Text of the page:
Atlas Scientific ENV-TMP


Im hoping I can find some guidance adapting the Atlas ENV-TMP code to the Core and at the same time learn more about microcontrollers. My understanding with the below code is that you take the volts and divide it by the resolution of the analog to digital converter. Beyond that I dont think I understand what the resolution would be :grin: or if there is a better way to go about this.

v_out*=.0048;            //convert ADC points to volts (we are using .0048 because this device is running at 5 volts)

Original Sample Code


@canada7764, more specifically, the voltage equivalent of an Analog input pin on the Core is:

V = analogRead(analogPin) * (3.3 / 4095);
  = analogRead(analogPin) * 0.00081;

where: analogPin is any analog input pin (A0 - A7)
       3.3 represents the maximum input voltage on any analog input pin
       4095 is the maximum decimal value of a 12-bit analog-to-digital (ADC) converter

In the case of the Arduino, the maximum voltage on an analog pin is 5v and it uses a 10-bit ADC, so:

V = analogRead(analogPin) * (5 / 1024);
  = analogRead(analogPin) * 0.0048;

The most important thing to remember is that the maximum voltage you can put on an analog pin of the Core is 3.3v or you will damage the Core. :smile:


This sample code is quite well documented.

But since the Core has some slight differences to the Arduino I’ll just convert the main function into Spark-Speak for you :wink:

void setup() 
  pinMode(D2, OUTPUT);        // we don't really like anonymous numbers ;-)
  pinMode(A0, INPUT_PULLUP);  // do this only once in setup 
                              // and INPUT_PULLUP is a bit clearer than the 
                              // Arduino way with digitalWrite() on an INPUT to
                              // attach/detach an internal pull-up resistor
float read_temp(void){
  float v_out;
  float temp;
  //pinMode(A0, INPUT_PULLUP);  // this got moved to setup()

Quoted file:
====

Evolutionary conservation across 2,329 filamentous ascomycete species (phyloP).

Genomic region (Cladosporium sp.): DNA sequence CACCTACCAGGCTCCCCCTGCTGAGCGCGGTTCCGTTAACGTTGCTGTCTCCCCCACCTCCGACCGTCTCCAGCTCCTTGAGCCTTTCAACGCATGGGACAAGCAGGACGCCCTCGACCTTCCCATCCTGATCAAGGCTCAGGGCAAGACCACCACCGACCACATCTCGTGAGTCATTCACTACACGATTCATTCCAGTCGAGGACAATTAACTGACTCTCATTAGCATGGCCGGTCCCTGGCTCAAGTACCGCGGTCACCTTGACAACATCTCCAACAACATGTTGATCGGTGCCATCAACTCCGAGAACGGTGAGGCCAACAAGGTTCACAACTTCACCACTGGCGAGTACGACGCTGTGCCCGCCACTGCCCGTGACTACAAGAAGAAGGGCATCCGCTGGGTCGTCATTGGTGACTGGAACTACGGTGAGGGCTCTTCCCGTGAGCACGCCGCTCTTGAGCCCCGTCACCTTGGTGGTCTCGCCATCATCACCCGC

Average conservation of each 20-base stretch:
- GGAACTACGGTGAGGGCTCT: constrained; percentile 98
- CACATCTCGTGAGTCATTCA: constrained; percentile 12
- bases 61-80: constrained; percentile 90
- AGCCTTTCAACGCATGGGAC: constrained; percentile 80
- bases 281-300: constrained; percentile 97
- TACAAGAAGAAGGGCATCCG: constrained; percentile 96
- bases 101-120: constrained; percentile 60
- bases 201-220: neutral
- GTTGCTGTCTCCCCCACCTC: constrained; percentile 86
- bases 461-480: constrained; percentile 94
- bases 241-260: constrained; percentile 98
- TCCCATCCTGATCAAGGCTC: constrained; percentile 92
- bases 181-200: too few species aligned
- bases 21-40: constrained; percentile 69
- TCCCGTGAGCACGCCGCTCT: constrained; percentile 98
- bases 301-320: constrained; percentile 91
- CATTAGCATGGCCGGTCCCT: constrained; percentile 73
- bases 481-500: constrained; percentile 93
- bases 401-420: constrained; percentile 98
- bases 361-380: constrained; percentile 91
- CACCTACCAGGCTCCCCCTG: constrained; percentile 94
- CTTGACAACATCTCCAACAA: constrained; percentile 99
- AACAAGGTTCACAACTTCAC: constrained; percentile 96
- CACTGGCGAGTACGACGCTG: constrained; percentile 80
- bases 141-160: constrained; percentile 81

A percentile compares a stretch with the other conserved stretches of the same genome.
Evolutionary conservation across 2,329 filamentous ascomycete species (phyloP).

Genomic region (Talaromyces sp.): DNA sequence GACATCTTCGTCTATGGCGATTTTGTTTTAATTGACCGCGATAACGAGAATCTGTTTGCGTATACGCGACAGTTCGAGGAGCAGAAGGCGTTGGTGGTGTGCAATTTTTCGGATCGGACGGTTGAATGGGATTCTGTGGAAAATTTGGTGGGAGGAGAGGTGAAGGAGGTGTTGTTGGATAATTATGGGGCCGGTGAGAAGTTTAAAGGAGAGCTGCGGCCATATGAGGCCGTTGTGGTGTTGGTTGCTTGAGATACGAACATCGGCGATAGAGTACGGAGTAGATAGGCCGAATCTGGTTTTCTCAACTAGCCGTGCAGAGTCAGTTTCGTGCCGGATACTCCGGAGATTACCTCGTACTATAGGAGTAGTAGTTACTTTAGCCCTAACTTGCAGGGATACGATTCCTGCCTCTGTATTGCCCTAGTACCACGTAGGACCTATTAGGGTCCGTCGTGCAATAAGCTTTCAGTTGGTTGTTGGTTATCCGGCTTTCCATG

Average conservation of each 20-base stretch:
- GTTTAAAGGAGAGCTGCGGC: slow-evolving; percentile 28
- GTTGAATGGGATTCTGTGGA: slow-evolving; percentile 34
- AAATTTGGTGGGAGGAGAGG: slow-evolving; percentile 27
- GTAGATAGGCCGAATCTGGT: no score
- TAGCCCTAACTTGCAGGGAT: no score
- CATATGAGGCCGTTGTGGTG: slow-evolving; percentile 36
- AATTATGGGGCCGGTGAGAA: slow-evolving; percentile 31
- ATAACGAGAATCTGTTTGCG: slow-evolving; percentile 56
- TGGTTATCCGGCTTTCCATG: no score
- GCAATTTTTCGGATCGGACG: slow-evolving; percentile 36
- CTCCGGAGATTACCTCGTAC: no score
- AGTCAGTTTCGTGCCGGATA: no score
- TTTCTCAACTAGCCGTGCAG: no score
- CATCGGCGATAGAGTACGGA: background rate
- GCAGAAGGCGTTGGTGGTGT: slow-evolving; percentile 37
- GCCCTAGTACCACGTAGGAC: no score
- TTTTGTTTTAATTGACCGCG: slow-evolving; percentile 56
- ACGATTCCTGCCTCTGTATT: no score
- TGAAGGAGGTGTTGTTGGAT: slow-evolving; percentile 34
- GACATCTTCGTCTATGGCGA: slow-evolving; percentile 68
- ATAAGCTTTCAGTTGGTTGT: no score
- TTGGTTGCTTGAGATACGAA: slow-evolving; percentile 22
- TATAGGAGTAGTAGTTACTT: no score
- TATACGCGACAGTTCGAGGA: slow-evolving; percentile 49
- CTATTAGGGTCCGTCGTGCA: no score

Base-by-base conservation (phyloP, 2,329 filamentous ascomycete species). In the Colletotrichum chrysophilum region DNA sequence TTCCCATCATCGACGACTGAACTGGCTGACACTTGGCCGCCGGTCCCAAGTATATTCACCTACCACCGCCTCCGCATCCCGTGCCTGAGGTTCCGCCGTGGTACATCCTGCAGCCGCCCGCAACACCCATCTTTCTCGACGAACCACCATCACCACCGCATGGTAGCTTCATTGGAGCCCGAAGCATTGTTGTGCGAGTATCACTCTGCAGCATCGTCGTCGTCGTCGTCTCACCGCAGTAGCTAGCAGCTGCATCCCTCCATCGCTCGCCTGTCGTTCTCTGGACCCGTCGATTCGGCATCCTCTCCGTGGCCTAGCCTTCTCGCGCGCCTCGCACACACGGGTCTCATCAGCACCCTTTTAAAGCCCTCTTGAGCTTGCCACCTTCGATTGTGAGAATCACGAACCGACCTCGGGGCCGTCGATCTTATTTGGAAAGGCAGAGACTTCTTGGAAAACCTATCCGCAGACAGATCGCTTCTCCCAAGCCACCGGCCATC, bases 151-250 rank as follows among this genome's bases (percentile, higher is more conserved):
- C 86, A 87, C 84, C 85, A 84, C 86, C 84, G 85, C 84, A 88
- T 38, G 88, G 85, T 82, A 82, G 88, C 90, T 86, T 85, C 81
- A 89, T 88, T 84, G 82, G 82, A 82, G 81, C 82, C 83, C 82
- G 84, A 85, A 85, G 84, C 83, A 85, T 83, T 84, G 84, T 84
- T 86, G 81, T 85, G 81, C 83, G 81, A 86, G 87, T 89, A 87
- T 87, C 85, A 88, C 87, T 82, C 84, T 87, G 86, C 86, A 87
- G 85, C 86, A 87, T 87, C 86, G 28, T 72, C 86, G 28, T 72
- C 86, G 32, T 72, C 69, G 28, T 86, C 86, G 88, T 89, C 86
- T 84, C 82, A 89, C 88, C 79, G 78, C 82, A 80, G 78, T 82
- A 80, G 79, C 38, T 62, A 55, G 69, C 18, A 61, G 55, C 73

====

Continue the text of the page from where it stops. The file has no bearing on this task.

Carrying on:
digitalWrite(D2, HIGH);       // power up the sensor (but only 3.3V on the Core)
  v_out = analogRead(A0);       // get the voltage reading
  digitalWrite(D2, LOW);        // power off again
  // here comes the maths Paul has already expained ;-)
  v_out *= 3300.0 / 4095.0;     // only in mV already
  temp= 0.0512 * v_out - 20.5128;
  // but there might a way that does incorporate less loss of precision ;-)
  // or fewer calculations
  // e.g. given 0.0512 * 1000 = 51,2 which is the 80th part of 4096
  // temp = analogRead(A0) * 3.3 / 80.0 - 20.5128;
  return temp;

Darn, @peekay123 got to it before me - grrr … :wink:


Thank you @ScruffR & @peekay123.

@peekay123 your explanation was exactly what i needed to get that light bulb moment.


Being the fast reading, instant gratification type I didnt notice you final //comment until after noticing accurate temp range but wild swings. Care to explain?

I’ve just added some more to this comment :wink:

Given the original value of 0.0048 as a “shorthand” for 5.0 / 1023.0 which is more like 0,00488759 as well as the “arbitrary” 20.5128 and the fact that your actual voltage might not be exactly 3.3V, precision should not be the prime concern :wink:

For my part I often limp between very verbose maths in programs, to remember why and how a value needs to be calculated a certain way, or the other extreme to make my code as short, fast and most direct.
So it’s mainly up to you, which of these extremes or anywhere in between you want your code to be. But as you’ve seen with the original - too short doesn’t always help :wink:

But if you say “wild swings” of what kind of magnitude are we talking here?

There are factors that do influence your measurement:

  • time between measurement (faster is often less precise)
  • self heating of your sensor (should be no issue with power on/off and little current flowing)
  • human perception (digital numbers seem to change a lot, while the value actually only changes in a minor decimal place)

To counter act these things, slow down your repetitions, maybe incorporate some averaging (e.g. moving average), draw a graph rather than look at digital numbers.

In this forum there are some threads that do deal with ADC precision, have a look there for more hints.

I’ve just had a look at the datasheet of the sensor and given this

• Wide temperature range: -20 Celsius to 133 Celsius
• Accuracy: ± 1°C
• Fast reading time: <1 ms
• Ultra low operating current: 6 μA
• Wide operating voltage range: 3.1V to 5.5V
• Maximum Vout = 3V

you shoulnd’t need to worry too much about precision :wink:

Along with what @ScruffR said, you may want to add a 0.01uF capacitor between the ADC input pin and GND as was done with other voltage-based sensors. :smile: